• Anonymous

        Rand might have meant it that way, but I took him to be referring simply to the act of limiting one’s pool for customers and labor. If Whitey’s Groceries won’t employ black people or sell to black people, their labor costs are higher and their customer pool smaller than Blackie’s Groceries down the street. It doesn’t take spontaneous community solidarity on behalf of Blackie’s to put Whitey’s at a moderate economic disadvantage – they’re already there. Anne Wortham tells a story of her father writing essentially this to the local NAACP directors, who he neither liked nor trusted: “Look, you people want us to boycott the supermarkets. We should be trying to figure out how to have our own market.” (Interview with Bill Moyers, 1989 )

        I don’t know enough to pass judgment on the utility of the Civil Rights Act as a whole, but I do know enough to understand some of the microcosms; in particular I know that forcing all businesses to serve black people results in fewer black entrepreneurs. That’s not a gain. Rand, Anne, and others are correct that very few people appreciate the counter-forces that work to limit harm to minorities and promote their eventual equality if strong private property rights and a rule of law exist.

        • http://aaronmclin.blogspot.com/ Aaron

          Let me get this straight. You’re saying that “the counter-forces that work to limit harm to minorities and promote their eventual equality” are independent of the choices of the majority? Because that’s where Rand Paul got into trouble – over-estimating the strength of those forces. If no White person is willing to shop at Blackie’s Groceries because of social pressures or simple racism and price isn’t their primary motivating factor, the fact that he has lower labor costs doesn’t matter. And besides, Blackie’s can really only guarantee that he has lower labor costs because his employees, having fewer options, can’t ask for higher wages.

          Limiting one’s pool for customers and labor isn’t really that big a problem when the society at large supports those limitations, and is willing to bring pressure (not necessarily coercion) to bear to keep them in place. There can be more to the price of a good or service than money. Paul took it on the chin for not acknowledging that.

          In the end, civil rights laws were less about forcing the hands of people who supported racism than they were about providing a certain level of cover to people who didn’t.

          • Anonymous

            No, I am not saying they are independent of the choices of the majority. I am saying that neither are they fully dependent on the choices of the majority, if strong property rights and a rule of law exist. If you want to talk about a failure of government to recognize civil rights, I believe we should talk first about the failure of government to provide practically the equality before the law for all individuals that is in principle acknowledged. That failure, unfortunately, could not be done away with so easily as open business discrimination and continues to this day.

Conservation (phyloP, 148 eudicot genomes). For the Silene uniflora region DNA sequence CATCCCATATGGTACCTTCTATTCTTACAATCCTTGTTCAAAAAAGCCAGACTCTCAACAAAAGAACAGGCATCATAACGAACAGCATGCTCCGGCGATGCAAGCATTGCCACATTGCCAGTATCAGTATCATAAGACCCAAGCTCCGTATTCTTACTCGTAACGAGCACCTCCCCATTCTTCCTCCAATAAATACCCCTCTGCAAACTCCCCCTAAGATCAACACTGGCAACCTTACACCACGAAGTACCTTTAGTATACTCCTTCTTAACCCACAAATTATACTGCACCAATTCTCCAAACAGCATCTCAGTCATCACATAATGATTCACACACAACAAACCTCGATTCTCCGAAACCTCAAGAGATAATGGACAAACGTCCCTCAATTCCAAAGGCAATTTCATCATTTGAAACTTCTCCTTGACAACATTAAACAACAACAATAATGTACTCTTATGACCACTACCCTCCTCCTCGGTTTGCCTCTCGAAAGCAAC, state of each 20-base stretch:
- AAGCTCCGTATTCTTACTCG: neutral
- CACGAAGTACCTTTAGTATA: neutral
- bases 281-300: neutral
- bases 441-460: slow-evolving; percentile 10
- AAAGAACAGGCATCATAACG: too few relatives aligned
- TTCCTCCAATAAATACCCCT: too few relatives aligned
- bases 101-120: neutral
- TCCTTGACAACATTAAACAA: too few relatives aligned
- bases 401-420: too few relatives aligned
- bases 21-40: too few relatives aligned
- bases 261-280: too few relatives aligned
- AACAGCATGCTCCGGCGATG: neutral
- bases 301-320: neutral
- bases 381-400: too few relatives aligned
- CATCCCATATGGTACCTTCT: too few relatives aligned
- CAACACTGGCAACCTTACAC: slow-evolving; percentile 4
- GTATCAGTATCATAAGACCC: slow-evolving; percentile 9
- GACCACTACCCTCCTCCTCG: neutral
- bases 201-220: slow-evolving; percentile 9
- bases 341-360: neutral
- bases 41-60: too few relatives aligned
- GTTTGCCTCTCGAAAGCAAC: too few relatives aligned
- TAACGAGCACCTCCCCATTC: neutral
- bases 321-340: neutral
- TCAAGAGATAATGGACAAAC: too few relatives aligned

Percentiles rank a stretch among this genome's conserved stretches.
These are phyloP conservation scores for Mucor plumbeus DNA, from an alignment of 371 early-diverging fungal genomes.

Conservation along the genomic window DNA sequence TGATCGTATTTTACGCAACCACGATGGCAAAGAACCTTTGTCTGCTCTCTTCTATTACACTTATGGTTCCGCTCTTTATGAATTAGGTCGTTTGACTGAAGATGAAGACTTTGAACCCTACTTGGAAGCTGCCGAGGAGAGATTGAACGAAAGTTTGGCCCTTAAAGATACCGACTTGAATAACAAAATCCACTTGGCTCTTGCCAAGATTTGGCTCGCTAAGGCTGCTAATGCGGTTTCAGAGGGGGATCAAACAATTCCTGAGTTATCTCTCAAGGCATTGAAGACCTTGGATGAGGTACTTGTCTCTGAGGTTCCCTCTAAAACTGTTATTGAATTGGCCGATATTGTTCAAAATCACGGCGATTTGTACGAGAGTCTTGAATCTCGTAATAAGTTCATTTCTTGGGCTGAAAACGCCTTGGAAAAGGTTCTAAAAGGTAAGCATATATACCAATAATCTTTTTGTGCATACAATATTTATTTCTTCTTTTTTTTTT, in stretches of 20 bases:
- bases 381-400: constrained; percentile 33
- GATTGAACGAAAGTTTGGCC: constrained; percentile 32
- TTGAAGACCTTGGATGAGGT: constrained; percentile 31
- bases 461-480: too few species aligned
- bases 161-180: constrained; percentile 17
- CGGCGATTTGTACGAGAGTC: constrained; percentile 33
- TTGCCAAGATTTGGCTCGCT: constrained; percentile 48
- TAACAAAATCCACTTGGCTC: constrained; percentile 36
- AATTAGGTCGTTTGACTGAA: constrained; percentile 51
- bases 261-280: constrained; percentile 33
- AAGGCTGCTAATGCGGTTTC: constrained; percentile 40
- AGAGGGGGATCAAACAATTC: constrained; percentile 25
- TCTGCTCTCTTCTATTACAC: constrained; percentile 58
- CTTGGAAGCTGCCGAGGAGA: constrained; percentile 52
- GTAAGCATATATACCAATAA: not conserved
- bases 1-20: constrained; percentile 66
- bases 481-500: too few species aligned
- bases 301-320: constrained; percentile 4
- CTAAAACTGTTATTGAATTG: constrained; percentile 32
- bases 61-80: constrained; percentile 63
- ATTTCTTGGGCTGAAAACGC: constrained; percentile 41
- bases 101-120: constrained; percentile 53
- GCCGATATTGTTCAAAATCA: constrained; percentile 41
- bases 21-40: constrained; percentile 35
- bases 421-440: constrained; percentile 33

Of course you are correct about the primary source of any labor cost advantage enjoyed by Blackie’s Groceries. But I don’t see the problem: we’re talking about a community self-helping itself out of a deep social, educational, political, and economic hole. Blackie’s Groceries did not create this situation, and by capitalizing on it can help to correct it. I’m not saying the situation isn’t ugly, but that strong tools do exist for self-correction and that a stronger minority community, a stronger nation, and eventually a stronger inter-racial peace are forged along that path than along the path we chose.

            Paul took it on the chin because it doesn’t matter whether he’s right or not: no one wants to hear a white American male criticize the Civil Rights Act. And frankly I don’t blame them: there’s been far too much water go under that bridge. In their shoes I’d want me to keep my mouth shut too. Paul should have simply noted that there are individuals – at the time and now – within the very communities the Civil Rights Act was designed to help, that disagree with Title II of the act; that he believed their concerns to be valid and important; that as no one wants to hear a white guy criticize the CRA the reporter should probably go find one of those people, if they really have an interest in reporting on those concerns. You have to see that question for the sucker punch that it is and pull off some kind of Judo if you don’t want to end up on the mat.